Virginia Page Fortna, “Do Terrorists Win? Rebels’ Use of Terrorism and Civil War Outcomes,” International Organization, June 2015, pp. 1-38.
I argue that when it comes to achieving a rebel group’s political goals, the disadvantages of terrorism generally outweigh its advantages. It is a cheap way to inflict pain on the other side, and terrorist groups are hard to eliminate completely, but it is useless for taking or holding territory. It may help signal commitment to a cause, but because it is cheap, it signals weakness rather than strength. It may be useful for provoking an overreaction by the government, but it also helps justify draconian measures to crush the rebellion. Its outrageous nature may help bring attention to a cause, but it also undermines legitimacy and alienates potential supporters. Terrorism may help achieve tactical results, but these apparently do not translate into strategic success. It may also be useful at lower levels of conflict or for groups that do not have the ability to wage full-scale war (a question I cannot yet address with available data). Empirically, I find much more support for the argument that terrorism is likely to backfire than for the notion that it is effective. Rebels who use terrorism do not win outright, and they are less likely to achieve concessions in a negotiated outcome. This negative effect may be somewhat attenuated when rebels fight against democracies rather than autocracies. But even in democratic states, terrorist rebels groups do not achieve victory and are unlikely to obtain concessions at the negotiating table. The short answer to the question “Do terrorist rebels win?” is “No.”
If terrorism is so ineffective, one might reasonably ask why rebel groups use it, especially rebels who are not fighting democratic governments. The answer may lie in the finding that civil wars in which terrorism is used last significantly longer than others. The use of terrorism contributes to rebels’ organizational survival. Rebels thus appear to face a dilemma—using terrorism as a tactic is good for the immediate goal of survival, but comes at the expense of the long-term political goals for which they are, ultimately (or ostensibly) fighting.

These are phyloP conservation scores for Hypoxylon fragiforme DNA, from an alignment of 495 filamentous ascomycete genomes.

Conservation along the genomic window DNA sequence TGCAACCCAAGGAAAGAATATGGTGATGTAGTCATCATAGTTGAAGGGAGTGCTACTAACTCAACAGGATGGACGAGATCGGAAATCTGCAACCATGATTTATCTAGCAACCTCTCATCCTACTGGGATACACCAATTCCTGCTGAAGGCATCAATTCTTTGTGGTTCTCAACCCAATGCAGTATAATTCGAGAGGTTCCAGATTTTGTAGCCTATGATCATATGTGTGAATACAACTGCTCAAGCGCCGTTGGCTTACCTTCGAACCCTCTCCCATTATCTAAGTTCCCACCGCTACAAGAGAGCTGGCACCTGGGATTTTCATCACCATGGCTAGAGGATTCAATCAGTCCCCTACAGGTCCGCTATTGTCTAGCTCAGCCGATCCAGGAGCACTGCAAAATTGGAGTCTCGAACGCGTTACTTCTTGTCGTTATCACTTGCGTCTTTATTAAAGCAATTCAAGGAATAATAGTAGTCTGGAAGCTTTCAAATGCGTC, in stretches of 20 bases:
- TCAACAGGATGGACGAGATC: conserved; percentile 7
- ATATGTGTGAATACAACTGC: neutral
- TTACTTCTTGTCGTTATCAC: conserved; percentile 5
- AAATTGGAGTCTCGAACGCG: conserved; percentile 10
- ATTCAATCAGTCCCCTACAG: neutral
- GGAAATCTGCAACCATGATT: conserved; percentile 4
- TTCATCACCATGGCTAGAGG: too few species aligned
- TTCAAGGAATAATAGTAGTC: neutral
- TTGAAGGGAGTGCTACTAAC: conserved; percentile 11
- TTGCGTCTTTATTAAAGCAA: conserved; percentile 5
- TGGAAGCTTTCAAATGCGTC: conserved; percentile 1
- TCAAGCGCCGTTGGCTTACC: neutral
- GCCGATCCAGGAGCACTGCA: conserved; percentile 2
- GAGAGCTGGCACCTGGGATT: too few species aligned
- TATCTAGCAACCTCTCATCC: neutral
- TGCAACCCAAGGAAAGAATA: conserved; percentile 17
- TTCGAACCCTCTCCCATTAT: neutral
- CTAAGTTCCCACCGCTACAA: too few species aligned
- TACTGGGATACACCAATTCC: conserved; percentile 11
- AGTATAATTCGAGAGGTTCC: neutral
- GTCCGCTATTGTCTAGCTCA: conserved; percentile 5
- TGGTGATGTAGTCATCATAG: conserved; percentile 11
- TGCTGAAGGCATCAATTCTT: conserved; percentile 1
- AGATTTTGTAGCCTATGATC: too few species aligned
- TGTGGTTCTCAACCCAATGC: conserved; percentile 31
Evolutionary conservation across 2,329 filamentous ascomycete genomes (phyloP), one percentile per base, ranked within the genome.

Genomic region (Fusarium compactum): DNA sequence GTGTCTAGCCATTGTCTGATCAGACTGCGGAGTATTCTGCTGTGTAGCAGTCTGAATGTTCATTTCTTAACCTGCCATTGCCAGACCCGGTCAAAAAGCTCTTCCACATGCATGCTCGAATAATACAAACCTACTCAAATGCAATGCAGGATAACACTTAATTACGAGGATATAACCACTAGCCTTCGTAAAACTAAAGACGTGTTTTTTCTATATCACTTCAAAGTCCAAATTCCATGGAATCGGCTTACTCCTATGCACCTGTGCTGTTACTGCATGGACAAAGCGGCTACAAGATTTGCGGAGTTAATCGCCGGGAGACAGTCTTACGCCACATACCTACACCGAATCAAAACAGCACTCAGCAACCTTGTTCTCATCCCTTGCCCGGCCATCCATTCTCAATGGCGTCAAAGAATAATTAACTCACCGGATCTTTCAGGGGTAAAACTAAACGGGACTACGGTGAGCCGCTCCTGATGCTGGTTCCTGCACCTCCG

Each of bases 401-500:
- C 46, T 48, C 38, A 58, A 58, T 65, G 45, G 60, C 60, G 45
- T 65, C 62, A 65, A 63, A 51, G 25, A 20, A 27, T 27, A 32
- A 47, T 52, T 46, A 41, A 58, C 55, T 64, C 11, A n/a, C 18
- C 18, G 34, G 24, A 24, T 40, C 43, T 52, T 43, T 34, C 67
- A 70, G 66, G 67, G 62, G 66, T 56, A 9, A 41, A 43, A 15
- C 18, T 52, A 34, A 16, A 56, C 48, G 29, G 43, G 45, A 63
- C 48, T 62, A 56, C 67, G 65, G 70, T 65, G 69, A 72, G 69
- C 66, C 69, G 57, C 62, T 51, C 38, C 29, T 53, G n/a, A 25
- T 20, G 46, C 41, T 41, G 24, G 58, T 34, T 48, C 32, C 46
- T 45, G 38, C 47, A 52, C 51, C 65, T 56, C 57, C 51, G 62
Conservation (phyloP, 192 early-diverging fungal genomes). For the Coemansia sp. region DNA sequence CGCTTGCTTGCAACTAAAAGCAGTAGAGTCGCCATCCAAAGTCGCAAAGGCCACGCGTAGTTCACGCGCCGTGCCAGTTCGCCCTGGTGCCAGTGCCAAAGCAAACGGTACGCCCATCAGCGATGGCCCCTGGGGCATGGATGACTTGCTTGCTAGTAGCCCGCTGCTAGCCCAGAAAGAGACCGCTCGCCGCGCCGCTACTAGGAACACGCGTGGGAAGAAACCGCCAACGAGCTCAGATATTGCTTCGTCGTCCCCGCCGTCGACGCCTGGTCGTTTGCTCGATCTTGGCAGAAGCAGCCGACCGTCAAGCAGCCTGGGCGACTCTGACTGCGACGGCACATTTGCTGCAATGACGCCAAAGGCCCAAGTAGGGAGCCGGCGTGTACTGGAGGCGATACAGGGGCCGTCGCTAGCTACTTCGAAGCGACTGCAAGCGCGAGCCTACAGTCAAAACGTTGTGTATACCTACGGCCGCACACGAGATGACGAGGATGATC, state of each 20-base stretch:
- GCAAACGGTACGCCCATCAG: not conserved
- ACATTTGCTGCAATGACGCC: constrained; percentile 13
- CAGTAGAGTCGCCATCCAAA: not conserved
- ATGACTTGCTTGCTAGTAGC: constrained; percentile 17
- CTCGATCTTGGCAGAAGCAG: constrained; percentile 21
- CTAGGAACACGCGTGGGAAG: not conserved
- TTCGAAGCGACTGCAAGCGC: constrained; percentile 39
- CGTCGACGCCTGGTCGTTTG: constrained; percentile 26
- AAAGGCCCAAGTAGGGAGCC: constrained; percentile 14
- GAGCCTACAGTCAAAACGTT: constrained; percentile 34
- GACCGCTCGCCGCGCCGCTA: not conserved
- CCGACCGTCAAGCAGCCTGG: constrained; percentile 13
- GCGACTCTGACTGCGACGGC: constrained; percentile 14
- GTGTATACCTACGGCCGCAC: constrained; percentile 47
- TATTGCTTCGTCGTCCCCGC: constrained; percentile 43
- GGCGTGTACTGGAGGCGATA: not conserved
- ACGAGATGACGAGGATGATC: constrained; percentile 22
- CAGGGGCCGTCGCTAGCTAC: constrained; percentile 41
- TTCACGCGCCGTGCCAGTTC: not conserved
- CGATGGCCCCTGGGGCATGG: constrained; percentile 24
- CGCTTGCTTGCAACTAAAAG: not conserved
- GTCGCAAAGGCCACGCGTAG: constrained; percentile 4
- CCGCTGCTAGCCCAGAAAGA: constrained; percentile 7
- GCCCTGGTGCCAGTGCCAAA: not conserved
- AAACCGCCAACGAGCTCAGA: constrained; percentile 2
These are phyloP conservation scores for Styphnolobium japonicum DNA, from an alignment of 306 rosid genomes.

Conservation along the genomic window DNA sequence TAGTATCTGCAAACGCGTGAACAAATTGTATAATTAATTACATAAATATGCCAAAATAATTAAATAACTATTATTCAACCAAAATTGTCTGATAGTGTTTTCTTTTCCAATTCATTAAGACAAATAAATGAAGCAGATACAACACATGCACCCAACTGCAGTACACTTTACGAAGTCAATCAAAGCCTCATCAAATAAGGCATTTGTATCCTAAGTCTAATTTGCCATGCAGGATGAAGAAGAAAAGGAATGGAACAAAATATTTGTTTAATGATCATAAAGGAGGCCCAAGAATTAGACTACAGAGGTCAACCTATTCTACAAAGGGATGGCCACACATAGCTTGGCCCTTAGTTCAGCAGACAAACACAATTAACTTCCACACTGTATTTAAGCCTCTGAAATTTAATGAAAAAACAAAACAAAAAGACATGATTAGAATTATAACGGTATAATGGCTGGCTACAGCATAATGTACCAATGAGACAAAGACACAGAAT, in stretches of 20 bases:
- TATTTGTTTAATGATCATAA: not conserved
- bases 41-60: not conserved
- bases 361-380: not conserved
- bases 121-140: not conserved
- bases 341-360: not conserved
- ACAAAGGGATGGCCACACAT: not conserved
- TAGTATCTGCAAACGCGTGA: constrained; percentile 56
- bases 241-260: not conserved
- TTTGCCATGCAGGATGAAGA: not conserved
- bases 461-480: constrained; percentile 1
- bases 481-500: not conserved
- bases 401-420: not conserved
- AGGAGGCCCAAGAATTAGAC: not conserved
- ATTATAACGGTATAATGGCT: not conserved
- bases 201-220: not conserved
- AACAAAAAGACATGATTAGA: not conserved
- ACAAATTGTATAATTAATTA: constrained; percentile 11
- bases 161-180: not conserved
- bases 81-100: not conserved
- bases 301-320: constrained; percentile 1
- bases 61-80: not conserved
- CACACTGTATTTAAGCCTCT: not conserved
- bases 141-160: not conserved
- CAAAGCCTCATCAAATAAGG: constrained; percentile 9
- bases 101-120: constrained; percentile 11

This study begins to shed light on the causes of terrorism, as well as its effects. I examine this question only briefly in this article, focusing on variables that might also affect war outcomes, to avoid spurious results. The results are intriguing, however. They cast doubt on the conventional wisdom that terrorism is a “weapon of the weak.” Among rebels fighting full-fledged civil wars, there is surprisingly little evidence that weaker groups are more likely to use terrorism than stronger ones. Nor is terrorism more likely, again contrary to conventional wisdom, in secessionist wars, or when rebels profess extreme aims. Terrorism is more likely, however, in civil wars in democracies, as many have argued, and where religion divides rebels from the government they fight. It is much less likely to be used in Africa, a finding that remains to be explained theoretically.
Ryan Grauer, “Moderating Diffusion: Military Bureaucratic Politics and the Implementation of German Doctrine in South America, 1885–1914,” World Politics, 67(2), April 2015.